Horse Racing Trophy, William Fountain, London, England, ca. 1803. Inscribed “Roxana Winning a / Jockey Club Purse / at Washington Course / in Charlestown [sic], South Carolina /  Feby [sic], 1802” and bearing the McPherson crest and arms. Silver. H. 16-1/2, L. 15-1/2 in. Courtesy, the Rivers Collection, Charleston, S.C. Photograph provided by the Gibbes Museum of Art. | Among his military and political accomplishments, General John McPherson (1756-1806) was one of the top horse breeders in early America, and one of the twenty who developed the Washington Race Course, so named for the president. Courtesy, the Rivers Collection, Charleston, S.C. Photograph provided by the Gibbes Museum of Art.   Kettle Stand, Charleston, S.C., ca. 1750–1760. Mahogany. H. 27-5/8, Diam. 21 in. Courtesy, the Rivers Collection, Charleston, S.C. Photograph provided by the Gibbes Museum of Art, where it is currently on view.  The kettle stand is a rarity in American furniture.  Used in conjunction with a larger tea table of similar design and decoration, the simple, bold pattern and heavy veining of this stand is in the Baroque style of such early carvers as Henry Burnett (American, d. 1761), the chief carver of St. Michael’s Church in downtown Charleston.
Horse Racing Trophy, William Fountain, London, England, ca. 1803. Inscribed “Roxana Winning a / Jockey Club Purse / at Washington Course / in Charlestown [sic], South Carolina / Feby [sic], 1802” and bearing the McPherson crest and arms. Silver. H. 16-1/2, L. 15-1/2 in. Courtesy, the Rivers Collection, Charleston, S.C. Photograph provided by the Gibbes Museum of Art.

Among his military and political accomplishments, General John McPherson (1756-1806) was one of the top horse breeders in early America, and one of the twenty who developed the Washington Race Course, so named for the president. Courtesy, the Rivers Collection, Charleston, S.C. Photograph provided by the Gibbes Museum of Art.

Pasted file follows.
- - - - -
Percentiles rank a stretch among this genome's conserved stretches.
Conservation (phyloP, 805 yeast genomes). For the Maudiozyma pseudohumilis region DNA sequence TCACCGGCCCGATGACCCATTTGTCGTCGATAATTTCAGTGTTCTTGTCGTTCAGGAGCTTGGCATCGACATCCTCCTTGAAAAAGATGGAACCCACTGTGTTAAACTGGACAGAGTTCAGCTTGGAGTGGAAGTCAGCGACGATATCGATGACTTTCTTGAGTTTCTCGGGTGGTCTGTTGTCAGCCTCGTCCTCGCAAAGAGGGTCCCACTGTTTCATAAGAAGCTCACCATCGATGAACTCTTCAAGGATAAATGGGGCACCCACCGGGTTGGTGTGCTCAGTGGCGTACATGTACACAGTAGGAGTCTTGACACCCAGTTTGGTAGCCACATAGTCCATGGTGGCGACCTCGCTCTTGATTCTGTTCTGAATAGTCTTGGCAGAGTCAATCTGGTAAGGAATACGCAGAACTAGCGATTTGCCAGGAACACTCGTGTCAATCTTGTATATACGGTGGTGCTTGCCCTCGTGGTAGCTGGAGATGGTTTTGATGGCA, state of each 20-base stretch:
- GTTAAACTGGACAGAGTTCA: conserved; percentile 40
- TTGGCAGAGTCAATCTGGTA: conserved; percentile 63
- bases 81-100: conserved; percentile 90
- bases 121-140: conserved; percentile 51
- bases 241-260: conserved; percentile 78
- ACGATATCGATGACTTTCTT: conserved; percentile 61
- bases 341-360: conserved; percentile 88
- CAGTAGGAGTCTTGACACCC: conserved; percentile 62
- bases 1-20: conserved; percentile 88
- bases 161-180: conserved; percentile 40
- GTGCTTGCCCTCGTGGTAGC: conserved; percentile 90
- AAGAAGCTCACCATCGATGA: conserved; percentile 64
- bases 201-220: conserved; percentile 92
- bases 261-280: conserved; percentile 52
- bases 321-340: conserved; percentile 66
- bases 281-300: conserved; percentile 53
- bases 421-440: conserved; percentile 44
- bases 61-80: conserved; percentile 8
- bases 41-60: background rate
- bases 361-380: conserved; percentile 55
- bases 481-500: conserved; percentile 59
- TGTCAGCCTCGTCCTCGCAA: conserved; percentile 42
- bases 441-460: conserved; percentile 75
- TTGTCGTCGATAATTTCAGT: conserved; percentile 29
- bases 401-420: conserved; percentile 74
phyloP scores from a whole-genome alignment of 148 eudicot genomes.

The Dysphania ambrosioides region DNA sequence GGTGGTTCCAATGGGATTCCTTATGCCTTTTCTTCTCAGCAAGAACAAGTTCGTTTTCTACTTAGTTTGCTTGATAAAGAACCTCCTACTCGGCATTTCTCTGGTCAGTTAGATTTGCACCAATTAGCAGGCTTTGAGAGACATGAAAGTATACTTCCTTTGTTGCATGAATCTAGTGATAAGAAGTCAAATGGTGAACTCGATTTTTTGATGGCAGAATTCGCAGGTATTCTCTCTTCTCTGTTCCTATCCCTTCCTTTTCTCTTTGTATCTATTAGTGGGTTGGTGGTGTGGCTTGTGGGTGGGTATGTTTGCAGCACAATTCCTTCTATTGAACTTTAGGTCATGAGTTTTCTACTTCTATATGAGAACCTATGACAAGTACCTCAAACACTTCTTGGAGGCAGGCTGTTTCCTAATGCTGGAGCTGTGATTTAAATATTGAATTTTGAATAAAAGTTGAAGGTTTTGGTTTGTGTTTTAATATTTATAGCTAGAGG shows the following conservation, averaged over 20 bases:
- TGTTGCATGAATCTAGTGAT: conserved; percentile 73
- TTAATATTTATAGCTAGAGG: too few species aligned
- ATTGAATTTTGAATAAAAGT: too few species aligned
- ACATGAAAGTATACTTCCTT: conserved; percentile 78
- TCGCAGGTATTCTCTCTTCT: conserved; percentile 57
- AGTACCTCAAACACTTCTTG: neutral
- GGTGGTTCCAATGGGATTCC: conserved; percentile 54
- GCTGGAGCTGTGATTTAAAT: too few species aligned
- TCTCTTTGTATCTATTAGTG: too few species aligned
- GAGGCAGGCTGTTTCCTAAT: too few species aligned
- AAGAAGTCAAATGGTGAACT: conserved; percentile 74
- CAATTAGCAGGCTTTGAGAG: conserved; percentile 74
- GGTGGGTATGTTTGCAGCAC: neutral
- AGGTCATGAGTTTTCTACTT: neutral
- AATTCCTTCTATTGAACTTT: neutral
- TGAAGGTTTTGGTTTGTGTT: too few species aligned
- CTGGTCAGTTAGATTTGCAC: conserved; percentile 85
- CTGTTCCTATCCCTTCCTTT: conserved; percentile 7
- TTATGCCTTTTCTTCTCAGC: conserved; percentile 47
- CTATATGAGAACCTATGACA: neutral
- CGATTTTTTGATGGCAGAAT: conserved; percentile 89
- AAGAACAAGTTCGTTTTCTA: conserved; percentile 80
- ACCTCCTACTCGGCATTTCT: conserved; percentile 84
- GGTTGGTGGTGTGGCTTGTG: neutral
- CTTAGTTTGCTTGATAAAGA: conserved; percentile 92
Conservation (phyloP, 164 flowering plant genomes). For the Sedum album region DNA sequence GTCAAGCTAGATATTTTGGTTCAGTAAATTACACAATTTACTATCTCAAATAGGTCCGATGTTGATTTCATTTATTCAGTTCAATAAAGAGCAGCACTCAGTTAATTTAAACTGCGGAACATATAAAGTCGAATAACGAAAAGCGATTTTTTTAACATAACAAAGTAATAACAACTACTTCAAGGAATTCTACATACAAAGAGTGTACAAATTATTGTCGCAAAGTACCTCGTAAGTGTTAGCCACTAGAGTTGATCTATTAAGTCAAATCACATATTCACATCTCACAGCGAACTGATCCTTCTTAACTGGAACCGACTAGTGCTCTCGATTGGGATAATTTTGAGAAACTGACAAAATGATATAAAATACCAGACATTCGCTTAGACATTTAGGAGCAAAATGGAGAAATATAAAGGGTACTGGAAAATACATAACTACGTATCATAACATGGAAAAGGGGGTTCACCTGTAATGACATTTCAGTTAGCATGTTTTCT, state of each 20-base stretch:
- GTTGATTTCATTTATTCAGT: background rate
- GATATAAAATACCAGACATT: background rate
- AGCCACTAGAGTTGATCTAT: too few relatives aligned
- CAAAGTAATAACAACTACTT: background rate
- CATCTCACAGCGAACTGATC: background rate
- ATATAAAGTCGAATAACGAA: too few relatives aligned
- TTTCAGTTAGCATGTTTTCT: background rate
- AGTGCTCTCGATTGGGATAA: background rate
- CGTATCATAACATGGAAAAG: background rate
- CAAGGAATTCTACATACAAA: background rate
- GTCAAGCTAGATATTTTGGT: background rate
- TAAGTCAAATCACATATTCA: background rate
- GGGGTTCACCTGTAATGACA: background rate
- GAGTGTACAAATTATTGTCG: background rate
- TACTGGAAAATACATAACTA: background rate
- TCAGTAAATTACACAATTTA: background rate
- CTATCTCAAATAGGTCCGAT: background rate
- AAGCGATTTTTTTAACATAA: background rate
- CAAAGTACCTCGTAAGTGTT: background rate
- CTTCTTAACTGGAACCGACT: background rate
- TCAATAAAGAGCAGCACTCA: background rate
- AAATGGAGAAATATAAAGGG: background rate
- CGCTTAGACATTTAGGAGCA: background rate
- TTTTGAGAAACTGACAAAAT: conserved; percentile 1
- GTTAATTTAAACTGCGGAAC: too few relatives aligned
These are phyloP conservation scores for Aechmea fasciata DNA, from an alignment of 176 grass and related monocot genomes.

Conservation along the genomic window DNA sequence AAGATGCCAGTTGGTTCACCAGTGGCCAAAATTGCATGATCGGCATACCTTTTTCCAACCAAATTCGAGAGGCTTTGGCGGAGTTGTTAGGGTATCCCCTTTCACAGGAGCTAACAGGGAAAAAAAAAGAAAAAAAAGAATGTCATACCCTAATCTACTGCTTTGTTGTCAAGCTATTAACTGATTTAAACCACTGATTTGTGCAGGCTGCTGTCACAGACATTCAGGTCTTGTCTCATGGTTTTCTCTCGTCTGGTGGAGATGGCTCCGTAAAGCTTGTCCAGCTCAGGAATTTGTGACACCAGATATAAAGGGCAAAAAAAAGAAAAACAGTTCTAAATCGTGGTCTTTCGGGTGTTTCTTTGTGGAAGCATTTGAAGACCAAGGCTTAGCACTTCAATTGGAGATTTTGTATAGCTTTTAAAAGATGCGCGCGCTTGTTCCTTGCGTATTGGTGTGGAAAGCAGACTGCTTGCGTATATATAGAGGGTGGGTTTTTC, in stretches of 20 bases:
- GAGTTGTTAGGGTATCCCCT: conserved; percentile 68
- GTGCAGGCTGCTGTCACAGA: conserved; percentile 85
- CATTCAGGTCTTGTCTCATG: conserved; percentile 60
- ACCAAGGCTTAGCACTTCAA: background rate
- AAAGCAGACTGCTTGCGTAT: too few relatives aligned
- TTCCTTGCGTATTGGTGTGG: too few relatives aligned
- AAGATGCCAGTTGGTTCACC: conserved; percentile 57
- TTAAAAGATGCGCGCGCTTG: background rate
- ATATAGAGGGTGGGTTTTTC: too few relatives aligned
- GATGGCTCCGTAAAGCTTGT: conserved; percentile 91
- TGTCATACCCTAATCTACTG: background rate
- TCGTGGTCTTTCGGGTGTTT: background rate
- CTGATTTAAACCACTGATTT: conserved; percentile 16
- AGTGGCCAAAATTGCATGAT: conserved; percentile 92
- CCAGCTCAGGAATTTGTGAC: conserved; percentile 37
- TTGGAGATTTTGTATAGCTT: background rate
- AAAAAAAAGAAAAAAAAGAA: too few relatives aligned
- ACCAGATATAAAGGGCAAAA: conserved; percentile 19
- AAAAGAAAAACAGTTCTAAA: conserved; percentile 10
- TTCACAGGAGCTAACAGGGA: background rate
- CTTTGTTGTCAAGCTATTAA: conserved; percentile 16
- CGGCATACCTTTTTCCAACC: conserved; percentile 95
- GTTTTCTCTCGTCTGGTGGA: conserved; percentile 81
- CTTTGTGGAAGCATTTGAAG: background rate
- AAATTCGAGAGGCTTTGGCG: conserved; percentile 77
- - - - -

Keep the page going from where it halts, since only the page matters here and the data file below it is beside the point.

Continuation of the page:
Kettle Stand, Charleston, S.C., ca. 1750–1760. Mahogany. H. 27-5/8, Diam. 21 in. Courtesy, the Rivers Collection, Charleston, S.C. Photograph provided by the Gibbes Museum of Art, where it is currently on view.

The kettle stand is a rarity in American furniture. Used in conjunction with a larger tea table of similar design and decoration, the simple, bold pattern and heavy veining of this stand is in the Baroque style of such early carvers as Henry Burnett (American, d. 1761), the chief carver of St. Michael’s Church in downtown Charleston.
Rivers has broadened his efforts to not only preserve historic material, but to collect art and objects that represent all time periods of Charleston’s history, interspersing items that have a provenance dating from the late 1600s to the present. Among the contemporary crafts, Rivers has acquired carvings by Grainger McKoy; commissioned a series of drawings by Charleston native Douglas Balentine, which were executed over a ten-year period and culminated in a masterwork in oil; and pottery by S. Ferrell of Edgefield, South Carolina, whose wares relate to ceramics by “Dave,” a slave who made pottery prior to the Civil War.

An important component of Rivers’ quest to preserve local material is to share his collection with the city of Charleston. To this end, he converted a suite of rooms in his offices to create a gallery in which the Rivers Collection is shown. Over the years he has also loaned objects to museums within the city, including Historic Charleston Foundation, as well as to locations in Atlanta, Palm Beach, and New York. Currently, a selection of outstanding furniture can be seen at the Gibbes Museum of Art. Because of Rivers’ efforts, more than 200 objects have been retained or commissioned with the purpose of enriching the community. Charleston is fortunate to have such a civic-minded and passionate preservationist.


Those interested in visiting the Rivers Collection may inquire about a private tour by calling Tricia Cordina at 843.723.9900, extension 14.

back to top